Ferocious rebounder Malone dies at 60
By BRIAN MAHONEY
AP Basketball Writer
Moses Malone devoured rebounds so easily it sometimes seemed he missed shots on purpose to pad his total before scoring.
All those points and rebounds made Malone an NBA great.
A few words, and one championship, made him a Philadelphia sports icon.
Malone, a three-time NBA MVP and one of basketball’s most ferocious rebounders, died Sunday in Norfolk, Virginia, where was scheduled to appear at a charity golf event. He was 60.
Malone had just attended this weekend’s enshrinement ceremonies at the Naismith Memorial Basketball Hall of Fame in Springfield, Mass. Nicknamed the “Chairman of the Boards,” Malone was inducted himself in 2001 and remains in the NBA’s top 10 in career scoring and rebounding.
“With three MVPs and an NBA championship, he was among the most dominant centers ever to play the game and one of the best players in the history of the NBA and the ABA,” NBA Commissioner Adam Silver said.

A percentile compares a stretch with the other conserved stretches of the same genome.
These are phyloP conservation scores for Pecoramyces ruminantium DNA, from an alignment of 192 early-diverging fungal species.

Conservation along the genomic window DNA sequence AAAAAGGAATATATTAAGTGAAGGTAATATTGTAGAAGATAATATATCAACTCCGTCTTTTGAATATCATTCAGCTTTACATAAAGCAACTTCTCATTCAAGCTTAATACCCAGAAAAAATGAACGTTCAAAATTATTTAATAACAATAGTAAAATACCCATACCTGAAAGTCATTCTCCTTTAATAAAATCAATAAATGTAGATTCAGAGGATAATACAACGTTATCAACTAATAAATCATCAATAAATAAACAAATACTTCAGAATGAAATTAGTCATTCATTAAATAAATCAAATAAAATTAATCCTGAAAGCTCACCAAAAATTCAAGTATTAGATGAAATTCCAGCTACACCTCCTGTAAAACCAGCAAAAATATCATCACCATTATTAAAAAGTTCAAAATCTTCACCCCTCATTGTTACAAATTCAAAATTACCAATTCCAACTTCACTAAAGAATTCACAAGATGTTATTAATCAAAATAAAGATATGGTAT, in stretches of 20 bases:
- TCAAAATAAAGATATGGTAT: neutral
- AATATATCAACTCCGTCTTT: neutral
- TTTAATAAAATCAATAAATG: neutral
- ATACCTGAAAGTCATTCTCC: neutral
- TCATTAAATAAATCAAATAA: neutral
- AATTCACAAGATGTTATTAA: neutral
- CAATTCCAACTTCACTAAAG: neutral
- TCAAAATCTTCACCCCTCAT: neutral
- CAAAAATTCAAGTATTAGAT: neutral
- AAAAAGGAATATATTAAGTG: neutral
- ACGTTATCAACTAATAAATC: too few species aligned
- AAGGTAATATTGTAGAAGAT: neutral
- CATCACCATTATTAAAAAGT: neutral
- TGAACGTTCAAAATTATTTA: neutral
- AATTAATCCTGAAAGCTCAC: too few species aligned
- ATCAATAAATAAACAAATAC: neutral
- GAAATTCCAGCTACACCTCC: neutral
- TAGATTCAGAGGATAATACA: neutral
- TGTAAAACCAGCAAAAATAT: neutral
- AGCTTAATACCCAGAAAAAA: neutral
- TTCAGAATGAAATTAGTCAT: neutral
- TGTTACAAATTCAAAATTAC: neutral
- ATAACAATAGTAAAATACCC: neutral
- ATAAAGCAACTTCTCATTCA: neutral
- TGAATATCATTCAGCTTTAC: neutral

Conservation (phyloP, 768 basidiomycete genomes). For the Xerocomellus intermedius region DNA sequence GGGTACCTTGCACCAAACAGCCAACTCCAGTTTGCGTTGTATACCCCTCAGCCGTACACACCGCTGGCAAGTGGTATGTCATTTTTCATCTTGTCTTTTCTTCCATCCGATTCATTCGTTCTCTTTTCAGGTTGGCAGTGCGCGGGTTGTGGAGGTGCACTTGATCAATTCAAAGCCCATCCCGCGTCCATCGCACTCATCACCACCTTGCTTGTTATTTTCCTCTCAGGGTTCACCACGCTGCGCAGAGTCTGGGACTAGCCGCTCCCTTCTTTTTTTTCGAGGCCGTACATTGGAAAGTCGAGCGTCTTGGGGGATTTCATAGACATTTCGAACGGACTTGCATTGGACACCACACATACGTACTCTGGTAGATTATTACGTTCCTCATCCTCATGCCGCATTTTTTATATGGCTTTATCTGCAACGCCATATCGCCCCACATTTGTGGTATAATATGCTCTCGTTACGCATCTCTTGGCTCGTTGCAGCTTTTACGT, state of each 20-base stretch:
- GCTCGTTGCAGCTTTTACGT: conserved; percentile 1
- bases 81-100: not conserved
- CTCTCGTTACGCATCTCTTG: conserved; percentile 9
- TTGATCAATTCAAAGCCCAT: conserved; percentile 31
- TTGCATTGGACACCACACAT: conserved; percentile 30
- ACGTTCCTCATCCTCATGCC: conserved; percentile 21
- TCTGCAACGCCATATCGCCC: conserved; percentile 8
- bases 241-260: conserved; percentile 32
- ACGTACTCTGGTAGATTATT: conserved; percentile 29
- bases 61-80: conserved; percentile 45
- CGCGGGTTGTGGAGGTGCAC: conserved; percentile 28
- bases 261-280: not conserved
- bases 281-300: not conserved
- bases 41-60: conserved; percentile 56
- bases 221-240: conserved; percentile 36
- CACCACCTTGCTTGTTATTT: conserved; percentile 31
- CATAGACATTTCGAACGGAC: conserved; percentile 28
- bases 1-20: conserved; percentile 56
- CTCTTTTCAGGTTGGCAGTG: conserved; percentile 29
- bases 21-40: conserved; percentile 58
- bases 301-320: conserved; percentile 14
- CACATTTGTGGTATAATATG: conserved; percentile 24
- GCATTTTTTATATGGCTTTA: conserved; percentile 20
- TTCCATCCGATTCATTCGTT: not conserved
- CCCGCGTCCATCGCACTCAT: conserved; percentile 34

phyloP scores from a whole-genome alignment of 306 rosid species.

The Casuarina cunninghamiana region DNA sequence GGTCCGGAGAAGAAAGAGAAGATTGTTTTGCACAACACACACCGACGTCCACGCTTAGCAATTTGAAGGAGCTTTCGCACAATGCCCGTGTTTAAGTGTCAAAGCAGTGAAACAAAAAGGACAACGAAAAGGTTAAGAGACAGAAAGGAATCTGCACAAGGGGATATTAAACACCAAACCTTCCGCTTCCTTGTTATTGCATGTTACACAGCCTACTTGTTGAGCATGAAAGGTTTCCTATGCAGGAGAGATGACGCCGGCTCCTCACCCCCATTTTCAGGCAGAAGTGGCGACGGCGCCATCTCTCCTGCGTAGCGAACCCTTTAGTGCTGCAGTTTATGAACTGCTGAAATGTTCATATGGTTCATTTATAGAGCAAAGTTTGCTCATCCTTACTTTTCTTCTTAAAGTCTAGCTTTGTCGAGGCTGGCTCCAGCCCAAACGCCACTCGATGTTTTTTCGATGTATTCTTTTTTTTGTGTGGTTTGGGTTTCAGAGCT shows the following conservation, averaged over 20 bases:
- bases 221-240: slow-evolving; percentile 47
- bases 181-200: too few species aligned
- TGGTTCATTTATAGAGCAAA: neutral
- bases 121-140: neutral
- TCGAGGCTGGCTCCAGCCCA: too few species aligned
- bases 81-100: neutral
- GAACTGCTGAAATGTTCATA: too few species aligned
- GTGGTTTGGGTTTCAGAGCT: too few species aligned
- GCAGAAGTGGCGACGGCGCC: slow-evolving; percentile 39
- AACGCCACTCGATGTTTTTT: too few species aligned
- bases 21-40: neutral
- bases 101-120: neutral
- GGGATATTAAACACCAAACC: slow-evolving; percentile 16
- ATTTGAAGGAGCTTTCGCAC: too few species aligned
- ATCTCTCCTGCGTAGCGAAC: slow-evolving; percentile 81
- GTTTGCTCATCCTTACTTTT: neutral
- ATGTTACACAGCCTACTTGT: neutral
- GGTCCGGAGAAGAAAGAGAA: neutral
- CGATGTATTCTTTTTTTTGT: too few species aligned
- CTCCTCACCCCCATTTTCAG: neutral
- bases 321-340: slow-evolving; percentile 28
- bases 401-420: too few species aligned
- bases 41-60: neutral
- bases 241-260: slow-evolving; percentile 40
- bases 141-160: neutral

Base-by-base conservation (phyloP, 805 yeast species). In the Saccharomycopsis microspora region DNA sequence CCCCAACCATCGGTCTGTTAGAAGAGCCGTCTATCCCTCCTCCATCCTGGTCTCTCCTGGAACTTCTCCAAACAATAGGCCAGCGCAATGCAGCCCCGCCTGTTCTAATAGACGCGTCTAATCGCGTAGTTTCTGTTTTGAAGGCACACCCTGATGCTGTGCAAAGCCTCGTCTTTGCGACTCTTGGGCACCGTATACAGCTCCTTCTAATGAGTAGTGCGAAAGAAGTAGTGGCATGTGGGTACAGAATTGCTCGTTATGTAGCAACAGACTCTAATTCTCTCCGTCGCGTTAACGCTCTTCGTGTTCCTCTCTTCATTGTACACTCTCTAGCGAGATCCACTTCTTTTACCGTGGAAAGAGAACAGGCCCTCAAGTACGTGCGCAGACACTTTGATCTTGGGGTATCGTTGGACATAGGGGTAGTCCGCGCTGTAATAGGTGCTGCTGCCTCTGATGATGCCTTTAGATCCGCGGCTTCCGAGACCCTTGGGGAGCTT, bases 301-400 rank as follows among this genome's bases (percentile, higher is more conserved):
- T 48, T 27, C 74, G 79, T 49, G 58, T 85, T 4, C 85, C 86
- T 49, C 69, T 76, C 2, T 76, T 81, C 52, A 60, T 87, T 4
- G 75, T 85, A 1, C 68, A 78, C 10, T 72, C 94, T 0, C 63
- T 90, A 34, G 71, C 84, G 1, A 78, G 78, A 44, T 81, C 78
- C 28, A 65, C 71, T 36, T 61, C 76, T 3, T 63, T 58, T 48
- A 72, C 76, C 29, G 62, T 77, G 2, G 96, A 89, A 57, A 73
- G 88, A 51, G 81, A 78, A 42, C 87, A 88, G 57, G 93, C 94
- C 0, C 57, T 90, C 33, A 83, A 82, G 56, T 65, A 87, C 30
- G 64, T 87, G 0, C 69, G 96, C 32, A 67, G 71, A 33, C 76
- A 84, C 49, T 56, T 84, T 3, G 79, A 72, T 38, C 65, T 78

Norfolk police said Malone was found unresponsive and not breathing in his room by hotel staff shortly before 8 a.m. Norfolk Fire Rescue responded and pronounced Malone dead at the scene. A cause of death has not been determined.
A 6-foot-10 center who was the first to make the leap right from high school to the pros, Malone is the NBA’s career leader in offensive rebounds and led the league in rebounds per game for five straight seasons from 1980-85.
Malone led the 76ers to the 1983 NBA championship team, and the club said he will “forever be remembered as a genuine icon and pillar of the most storied era in the history of Philadelphia 76ers basketball.”
That was Malone’s lone title, helping Julius Erving and the 76ers get to the top in his first season after arriving in a trade with Houston. He won his third MVP award that season and made his famed “Fo’, Fo’, Fo’,” prediction that the Sixers would win all their playoff series in four-game sweeps.
“No one person has ever conveyed more with so few words — including three of the most iconic in this city’s history,” 76ers CEO Scott O’Neil said. “His generosity, towering personality and incomparable sense of humor will truly be missed.”